One of the more inspirational and powerful aspects of the forum was the opportunity for international solidarity activists to be exposed to the voices, analyses and political vision of emerging Palestinian youth movements and activists, inside and outside Palestine. The Palestinian Youth Delegation, part of the delegation from Palestine, brought 5 youth from the West Bank, 5 youth from Gaza and 5 youth from Palestine ’48 (Palestinian citizens of Israel) to develop collaborative workshops. Working hand-in-hand with Palestinian grassroots institutions like the Health Work Committees, the Palestinian Youth Delegation discussed the role of the international solidarity movement in supporting Palestinian youth, models of struggle developed by Palestinian youth and the impact of Israeli policies on Palestinian youth.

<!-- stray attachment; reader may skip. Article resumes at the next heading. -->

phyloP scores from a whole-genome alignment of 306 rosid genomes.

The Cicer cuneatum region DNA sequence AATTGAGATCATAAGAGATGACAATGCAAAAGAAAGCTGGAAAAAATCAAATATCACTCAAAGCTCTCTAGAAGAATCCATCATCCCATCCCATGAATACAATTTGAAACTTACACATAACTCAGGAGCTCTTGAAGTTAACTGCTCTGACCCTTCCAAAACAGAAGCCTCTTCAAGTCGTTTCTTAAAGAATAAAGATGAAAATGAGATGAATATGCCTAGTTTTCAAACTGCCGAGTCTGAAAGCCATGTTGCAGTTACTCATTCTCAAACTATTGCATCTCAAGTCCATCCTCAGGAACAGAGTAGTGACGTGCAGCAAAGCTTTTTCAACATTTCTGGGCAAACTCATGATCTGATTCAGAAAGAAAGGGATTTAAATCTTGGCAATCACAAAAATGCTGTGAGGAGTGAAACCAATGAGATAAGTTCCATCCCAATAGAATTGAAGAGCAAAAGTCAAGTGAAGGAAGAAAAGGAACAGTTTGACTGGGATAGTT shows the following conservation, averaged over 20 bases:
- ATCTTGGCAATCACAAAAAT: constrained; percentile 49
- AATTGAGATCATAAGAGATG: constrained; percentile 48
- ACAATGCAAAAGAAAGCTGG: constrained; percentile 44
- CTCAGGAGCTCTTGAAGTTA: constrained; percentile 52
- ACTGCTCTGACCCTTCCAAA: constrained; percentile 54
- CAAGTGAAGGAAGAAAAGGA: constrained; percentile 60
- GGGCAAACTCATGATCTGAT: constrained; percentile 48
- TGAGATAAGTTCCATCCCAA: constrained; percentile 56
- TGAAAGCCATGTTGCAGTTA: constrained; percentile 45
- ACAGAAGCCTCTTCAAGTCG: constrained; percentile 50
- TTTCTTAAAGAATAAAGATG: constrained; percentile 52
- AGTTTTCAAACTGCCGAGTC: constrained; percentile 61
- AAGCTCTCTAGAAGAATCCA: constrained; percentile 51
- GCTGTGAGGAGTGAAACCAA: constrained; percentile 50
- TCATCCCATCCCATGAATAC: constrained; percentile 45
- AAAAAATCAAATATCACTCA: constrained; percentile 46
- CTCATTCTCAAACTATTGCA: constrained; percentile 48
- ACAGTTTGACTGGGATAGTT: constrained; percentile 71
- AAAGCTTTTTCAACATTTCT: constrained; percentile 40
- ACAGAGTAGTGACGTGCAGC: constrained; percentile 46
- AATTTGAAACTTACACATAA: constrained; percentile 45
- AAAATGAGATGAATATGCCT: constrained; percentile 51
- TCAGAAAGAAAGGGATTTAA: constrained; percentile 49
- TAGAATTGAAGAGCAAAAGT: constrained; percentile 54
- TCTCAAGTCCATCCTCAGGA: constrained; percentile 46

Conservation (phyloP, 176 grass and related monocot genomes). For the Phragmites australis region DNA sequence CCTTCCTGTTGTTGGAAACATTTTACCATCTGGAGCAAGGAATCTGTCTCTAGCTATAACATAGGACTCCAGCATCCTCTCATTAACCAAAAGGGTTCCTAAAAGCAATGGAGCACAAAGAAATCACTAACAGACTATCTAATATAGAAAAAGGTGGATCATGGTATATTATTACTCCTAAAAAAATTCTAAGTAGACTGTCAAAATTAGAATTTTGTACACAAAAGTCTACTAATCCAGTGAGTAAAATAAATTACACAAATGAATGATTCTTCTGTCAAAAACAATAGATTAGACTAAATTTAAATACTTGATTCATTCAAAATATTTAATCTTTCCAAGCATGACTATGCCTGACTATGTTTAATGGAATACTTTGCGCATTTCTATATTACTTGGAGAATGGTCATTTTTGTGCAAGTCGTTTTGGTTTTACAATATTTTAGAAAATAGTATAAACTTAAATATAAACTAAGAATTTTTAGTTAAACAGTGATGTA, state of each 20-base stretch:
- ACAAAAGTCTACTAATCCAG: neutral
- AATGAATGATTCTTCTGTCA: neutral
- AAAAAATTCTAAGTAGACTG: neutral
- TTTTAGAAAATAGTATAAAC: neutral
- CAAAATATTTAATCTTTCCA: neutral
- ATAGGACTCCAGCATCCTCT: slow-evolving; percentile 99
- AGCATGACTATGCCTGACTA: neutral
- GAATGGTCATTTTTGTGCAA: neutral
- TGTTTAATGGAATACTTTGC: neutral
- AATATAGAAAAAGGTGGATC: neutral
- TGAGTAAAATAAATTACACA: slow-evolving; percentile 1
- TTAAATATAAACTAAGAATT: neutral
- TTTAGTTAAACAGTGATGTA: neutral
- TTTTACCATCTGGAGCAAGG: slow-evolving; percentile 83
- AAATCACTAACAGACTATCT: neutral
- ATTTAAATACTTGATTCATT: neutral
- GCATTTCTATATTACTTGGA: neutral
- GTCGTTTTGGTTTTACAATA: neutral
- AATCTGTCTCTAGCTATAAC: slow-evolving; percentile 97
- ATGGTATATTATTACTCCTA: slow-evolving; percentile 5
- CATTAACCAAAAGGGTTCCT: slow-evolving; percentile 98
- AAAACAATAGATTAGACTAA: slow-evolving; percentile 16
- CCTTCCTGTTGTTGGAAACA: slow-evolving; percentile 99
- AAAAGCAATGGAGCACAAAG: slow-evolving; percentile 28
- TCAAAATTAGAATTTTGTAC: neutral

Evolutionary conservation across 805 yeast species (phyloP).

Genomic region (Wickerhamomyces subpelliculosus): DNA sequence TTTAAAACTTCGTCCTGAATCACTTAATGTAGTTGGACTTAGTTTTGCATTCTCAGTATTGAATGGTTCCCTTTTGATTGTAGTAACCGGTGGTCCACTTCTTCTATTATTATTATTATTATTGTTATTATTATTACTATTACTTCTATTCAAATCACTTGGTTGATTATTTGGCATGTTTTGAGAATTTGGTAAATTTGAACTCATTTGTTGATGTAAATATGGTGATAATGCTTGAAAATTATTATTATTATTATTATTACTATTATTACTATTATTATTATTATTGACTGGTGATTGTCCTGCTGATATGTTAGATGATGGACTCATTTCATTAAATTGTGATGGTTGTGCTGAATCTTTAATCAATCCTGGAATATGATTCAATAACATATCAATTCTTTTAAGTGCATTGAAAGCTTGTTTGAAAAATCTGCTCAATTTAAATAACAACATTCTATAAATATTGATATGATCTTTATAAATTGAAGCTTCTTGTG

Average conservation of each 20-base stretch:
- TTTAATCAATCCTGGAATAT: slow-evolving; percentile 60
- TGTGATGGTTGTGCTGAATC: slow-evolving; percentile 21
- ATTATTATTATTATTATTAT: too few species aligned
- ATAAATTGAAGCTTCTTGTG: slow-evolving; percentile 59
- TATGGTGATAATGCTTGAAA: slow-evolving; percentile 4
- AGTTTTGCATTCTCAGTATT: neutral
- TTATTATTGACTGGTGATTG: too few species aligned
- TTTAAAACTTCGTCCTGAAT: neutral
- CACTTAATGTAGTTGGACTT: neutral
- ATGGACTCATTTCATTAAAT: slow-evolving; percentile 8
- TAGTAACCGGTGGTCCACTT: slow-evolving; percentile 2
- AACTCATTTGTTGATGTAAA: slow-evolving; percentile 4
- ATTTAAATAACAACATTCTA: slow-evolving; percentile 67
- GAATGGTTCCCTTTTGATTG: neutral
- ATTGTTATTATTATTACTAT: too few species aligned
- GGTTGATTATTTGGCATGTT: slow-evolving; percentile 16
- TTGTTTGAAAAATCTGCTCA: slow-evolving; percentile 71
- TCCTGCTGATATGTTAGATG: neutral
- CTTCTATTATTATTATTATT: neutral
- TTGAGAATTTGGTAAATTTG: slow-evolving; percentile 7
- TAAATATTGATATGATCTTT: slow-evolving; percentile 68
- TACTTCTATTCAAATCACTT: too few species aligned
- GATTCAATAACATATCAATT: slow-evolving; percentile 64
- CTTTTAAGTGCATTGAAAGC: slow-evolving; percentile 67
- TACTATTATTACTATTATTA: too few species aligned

Even while not part of the official youth delegation, young Palestinians made up a substantial number of the forum’s Palestinian contingent. Young people traveled with the Union of Agricultural Work Committees, the Union of Palestinian Women’s Committees and an array of grassroots movements to connect with partners in solidarity and struggle around the world. One of the more powerful connections to emerge strengthened from the forum was the ties between the Union of Agricultural Work Committees, a grassroots group that organizes farmers and agricultural workers in the West Bank and Gaza, as well as fishers in Gaza under siege and fire, the Brazilian Landless Workers’ Movement (Movimento dos Trabalhadores Sem Terra), and the global Via Campesina campaign. Young BDS (boycott, divestment and sanctions) organizers like Rafeef Ziadeh of the Boycott National Committee brought fierce anti-Apartheid energy to the mass rally and panel discussions.